cloture vote regarding FMAP in the Senate has paved the way for a final vote on the Senate legislation to occur sometime today. Pennsylvania expects to receive approximately $600 million in funding from the bill, leaving a budget shortfall of $250 million for the upcoming year. Governor Rendell announced yesterday that he plans to meet with legislative leaders in the next week to determine how to fill that $250 million gap, which could be done through layoffs of up to 11,000 people, spending cuts, or a combination of the two.
As states piece together their budgets with FMAP funding, a few hurdles still must be crossed. In addition to the upcoming Senate vote on the measure, the House must cast their votes in order for the bill to pass. While the House was not expected to return to session until September, Speaker Pelosi indicated that she plans to call the House into session by next week so that they can vote on the bill.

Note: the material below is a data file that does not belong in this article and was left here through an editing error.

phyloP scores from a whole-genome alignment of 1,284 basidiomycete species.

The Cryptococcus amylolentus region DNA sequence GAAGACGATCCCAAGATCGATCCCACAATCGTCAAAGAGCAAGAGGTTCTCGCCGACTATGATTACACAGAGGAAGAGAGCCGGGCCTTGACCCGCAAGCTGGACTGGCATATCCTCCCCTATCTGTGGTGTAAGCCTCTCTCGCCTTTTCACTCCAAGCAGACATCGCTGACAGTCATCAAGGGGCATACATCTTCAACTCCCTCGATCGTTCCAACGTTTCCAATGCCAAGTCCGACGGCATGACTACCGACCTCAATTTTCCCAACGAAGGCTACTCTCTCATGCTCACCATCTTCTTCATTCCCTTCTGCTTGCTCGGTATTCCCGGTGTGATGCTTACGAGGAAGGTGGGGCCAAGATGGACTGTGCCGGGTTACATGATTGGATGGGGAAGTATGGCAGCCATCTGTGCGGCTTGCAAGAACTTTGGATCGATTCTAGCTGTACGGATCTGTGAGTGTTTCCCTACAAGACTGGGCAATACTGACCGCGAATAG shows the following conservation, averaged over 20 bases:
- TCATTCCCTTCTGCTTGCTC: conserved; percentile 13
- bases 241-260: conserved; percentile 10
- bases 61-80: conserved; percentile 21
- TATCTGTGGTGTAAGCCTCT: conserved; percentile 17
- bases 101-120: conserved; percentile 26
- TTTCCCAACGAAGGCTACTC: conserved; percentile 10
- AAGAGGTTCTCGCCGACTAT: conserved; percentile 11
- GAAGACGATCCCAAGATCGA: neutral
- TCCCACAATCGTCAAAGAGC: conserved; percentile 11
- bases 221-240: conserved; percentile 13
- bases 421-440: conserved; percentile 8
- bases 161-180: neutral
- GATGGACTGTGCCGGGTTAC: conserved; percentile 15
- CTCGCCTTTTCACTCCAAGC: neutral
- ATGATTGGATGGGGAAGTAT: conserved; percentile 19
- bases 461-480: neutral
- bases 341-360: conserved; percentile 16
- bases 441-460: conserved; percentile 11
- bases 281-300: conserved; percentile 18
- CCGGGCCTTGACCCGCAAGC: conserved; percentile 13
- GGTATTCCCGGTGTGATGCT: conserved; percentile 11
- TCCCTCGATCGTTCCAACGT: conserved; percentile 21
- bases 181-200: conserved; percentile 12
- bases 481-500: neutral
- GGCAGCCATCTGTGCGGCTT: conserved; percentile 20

If you believe this bill is important, please take a moment to contact your representative to ask him or her to support FMAP funding when it comes before the House. You can learn more about the impact of FMAP in your district from the Pennsylvania Budget and Policy Center, and you can find ways to contact your legislators at Better Choices for Pennsylvania.
You should also know that while passage of FMAP can help the state avoid a devastating budget crisis, it also comes at a cost to families who rely on the SNAP (food stamps) program. In order to fund the $16.1 billion program, the FMAP bill cuts $11.9 billion in funding for SNAP. Many organizations are expressing concerns about this funding choice and are asking legislators to find ways to fund FMAP without cutting SNAP. To learn more and take action, please visit FRAC's website.
photo courtesy of http://en.wikipedia.org/wiki/File:United_States_Capitol_-_west_front.jpg